The political dimension of arms control has always had special significance for the Federal Republic of Germany, not only because of the issue of a divided Germany and a partitioned Europe but also because of the country's key position in the Western security alliance. In the wake of NATO's recent decision to deploy more nuclear weapons on German soil, and in the absence of progress on arms control, it has become clear that arms control measures and negotiations have assumed an importance far beyond their military-technical components; fundamental questions about the nature of East-West relations and the future shape of the transatlantic alliance and the European political order also have been raised. These essays explore the implications of arms control negotiations for the Federal Republic of Germany and consider why Germany has traditionally found it impossible to divorce considerations of arms control from their larger political context.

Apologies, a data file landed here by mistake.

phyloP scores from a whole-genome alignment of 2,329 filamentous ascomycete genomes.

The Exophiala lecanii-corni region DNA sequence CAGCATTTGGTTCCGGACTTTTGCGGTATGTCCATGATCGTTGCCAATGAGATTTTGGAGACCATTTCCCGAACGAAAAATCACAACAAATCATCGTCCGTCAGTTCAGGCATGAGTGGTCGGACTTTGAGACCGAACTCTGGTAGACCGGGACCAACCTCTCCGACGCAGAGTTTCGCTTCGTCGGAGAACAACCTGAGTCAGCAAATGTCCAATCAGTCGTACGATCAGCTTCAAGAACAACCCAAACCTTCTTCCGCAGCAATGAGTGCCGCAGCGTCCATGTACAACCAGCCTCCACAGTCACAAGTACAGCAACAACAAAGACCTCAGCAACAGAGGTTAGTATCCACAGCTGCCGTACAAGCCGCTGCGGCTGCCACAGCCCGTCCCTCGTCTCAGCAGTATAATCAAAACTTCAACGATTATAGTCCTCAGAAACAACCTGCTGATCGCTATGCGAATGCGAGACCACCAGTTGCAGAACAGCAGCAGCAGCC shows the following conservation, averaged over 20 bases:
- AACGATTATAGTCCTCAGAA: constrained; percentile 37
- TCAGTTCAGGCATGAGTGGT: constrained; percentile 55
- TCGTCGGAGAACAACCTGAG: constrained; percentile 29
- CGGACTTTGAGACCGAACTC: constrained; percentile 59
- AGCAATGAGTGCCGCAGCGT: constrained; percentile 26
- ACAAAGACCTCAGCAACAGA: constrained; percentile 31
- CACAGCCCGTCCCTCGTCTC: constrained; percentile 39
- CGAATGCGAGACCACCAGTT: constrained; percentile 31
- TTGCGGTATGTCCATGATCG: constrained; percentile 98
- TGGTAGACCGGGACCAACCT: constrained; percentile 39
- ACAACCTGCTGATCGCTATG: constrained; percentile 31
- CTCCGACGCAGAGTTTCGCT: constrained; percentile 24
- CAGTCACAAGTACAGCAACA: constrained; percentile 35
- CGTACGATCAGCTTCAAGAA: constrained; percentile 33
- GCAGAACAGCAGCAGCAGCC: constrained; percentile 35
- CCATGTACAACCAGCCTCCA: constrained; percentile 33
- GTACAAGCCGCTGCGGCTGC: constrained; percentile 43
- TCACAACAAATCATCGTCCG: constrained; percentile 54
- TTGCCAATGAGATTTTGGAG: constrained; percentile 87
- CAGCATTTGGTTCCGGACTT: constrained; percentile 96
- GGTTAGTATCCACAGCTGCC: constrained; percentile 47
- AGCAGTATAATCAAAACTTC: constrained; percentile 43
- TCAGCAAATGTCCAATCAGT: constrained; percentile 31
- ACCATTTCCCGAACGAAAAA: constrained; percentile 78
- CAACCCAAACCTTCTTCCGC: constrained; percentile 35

chapter 2|18 pages

German and U.S. Perceptions of Arms Control

ByPaul E. Zinner

chapter 3|19 pages

The Evolution of West German Public Opinion on Détente Since 1970

ByPeter H. Merkl

chapter 4|12 pages

Arms Control in Europe: Prospects and Problems

ByJonathan Dean

chapter 5|16 pages

Extended Deterrence, No First Use, and European Security

ByJohn P. Holdren

chapter 6|8 pages

Star Wars and Arms Control

BySidney D. Drell

chapter 7|18 pages

Which SDI?

ByEckhard Lübkemeier

chapter 8|15 pages

Strategic Defense and the Future of NATO

BySanford Lakoff

chapter 9|16 pages

SDI: Strategic Disengagement and Independence

ByWolfram F. Hanrieder